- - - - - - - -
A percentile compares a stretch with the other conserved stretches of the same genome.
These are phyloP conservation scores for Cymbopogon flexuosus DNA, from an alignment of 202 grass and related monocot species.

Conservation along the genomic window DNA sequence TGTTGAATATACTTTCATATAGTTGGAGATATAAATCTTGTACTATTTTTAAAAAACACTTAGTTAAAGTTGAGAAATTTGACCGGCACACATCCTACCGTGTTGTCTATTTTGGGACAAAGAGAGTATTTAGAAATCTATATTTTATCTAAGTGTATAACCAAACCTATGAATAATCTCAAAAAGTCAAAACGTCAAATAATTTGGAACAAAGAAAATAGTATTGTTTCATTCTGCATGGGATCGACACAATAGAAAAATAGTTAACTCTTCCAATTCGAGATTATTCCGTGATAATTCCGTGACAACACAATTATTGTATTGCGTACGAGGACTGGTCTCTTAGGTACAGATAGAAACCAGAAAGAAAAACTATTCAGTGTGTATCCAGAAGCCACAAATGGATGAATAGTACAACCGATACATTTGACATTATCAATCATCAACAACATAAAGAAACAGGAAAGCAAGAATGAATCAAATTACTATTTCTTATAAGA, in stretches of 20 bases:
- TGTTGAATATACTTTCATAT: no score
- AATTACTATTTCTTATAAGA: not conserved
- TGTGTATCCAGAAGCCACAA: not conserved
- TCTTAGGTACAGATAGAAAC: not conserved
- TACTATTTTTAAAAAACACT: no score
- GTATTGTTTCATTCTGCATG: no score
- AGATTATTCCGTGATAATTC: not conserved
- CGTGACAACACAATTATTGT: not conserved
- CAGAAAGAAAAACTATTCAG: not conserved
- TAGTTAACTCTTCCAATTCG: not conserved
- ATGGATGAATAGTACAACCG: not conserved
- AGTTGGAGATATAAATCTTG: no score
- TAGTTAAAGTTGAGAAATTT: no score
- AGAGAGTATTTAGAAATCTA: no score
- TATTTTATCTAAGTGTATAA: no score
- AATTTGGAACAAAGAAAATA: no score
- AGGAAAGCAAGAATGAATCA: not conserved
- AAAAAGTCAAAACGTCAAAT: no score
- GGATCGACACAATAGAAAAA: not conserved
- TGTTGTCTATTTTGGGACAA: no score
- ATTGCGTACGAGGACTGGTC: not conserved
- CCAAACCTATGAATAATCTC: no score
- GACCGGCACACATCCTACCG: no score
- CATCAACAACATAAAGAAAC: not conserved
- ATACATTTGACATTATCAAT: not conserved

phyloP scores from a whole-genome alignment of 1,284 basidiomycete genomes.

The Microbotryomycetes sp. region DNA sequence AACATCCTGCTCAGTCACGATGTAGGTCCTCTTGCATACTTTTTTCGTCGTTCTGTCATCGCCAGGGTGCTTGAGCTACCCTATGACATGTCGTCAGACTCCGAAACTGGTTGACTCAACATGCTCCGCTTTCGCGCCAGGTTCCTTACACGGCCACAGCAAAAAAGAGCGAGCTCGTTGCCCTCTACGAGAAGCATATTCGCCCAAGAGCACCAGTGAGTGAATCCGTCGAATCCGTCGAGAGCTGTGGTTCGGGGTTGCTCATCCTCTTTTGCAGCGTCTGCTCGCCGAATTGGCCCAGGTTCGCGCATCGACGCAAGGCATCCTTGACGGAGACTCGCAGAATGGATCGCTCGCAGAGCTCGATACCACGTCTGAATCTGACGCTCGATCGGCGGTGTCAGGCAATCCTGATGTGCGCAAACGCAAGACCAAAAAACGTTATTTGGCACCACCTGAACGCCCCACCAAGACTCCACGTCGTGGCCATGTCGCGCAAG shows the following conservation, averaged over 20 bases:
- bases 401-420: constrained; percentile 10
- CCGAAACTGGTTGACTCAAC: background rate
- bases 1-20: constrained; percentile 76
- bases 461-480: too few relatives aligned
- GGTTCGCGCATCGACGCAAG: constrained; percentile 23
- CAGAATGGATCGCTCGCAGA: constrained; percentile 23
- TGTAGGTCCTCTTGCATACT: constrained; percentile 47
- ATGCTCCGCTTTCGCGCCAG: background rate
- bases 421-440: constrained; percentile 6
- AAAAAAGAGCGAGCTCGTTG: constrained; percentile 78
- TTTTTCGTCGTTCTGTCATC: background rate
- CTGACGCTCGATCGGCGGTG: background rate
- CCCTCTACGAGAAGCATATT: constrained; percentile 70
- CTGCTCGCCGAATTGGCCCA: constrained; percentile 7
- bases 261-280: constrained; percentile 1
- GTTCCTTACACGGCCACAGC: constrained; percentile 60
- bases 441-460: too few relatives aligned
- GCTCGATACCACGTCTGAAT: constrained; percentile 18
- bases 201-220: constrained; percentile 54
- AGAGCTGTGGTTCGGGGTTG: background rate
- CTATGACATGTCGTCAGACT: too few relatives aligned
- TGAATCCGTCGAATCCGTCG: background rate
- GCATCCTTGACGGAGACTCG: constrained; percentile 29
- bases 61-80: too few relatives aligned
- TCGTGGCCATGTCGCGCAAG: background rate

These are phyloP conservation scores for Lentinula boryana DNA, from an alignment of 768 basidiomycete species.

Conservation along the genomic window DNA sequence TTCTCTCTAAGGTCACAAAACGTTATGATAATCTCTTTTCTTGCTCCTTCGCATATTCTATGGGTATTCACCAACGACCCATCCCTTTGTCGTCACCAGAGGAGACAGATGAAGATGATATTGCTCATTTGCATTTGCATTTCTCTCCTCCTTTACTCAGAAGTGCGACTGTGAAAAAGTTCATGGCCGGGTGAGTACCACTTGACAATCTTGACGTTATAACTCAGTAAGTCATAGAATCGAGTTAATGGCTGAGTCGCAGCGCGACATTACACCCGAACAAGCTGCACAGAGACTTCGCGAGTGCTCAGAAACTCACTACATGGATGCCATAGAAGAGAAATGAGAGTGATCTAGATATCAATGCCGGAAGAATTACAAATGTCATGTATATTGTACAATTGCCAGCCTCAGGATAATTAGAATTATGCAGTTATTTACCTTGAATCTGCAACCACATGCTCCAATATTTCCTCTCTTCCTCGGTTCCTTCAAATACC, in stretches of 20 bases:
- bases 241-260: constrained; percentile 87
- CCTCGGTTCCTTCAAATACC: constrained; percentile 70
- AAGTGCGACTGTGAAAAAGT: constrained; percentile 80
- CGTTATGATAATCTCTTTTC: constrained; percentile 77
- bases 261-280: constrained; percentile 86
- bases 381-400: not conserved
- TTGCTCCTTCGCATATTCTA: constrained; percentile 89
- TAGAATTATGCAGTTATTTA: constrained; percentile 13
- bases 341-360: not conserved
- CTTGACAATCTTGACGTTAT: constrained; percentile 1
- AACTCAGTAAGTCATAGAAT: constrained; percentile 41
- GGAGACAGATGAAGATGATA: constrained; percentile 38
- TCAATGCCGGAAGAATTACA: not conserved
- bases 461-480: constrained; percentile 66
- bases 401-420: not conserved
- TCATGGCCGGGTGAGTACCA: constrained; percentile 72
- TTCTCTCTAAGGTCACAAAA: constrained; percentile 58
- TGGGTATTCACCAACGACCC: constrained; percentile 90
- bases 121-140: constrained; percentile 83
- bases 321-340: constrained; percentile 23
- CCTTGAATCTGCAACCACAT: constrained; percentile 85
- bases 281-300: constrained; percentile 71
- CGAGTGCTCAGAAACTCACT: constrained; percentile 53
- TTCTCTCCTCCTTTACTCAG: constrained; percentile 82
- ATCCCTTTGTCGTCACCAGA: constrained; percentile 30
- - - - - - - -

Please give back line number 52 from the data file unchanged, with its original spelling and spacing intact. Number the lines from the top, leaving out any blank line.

- TGAATCCGTCGAATCCGTCG: background rate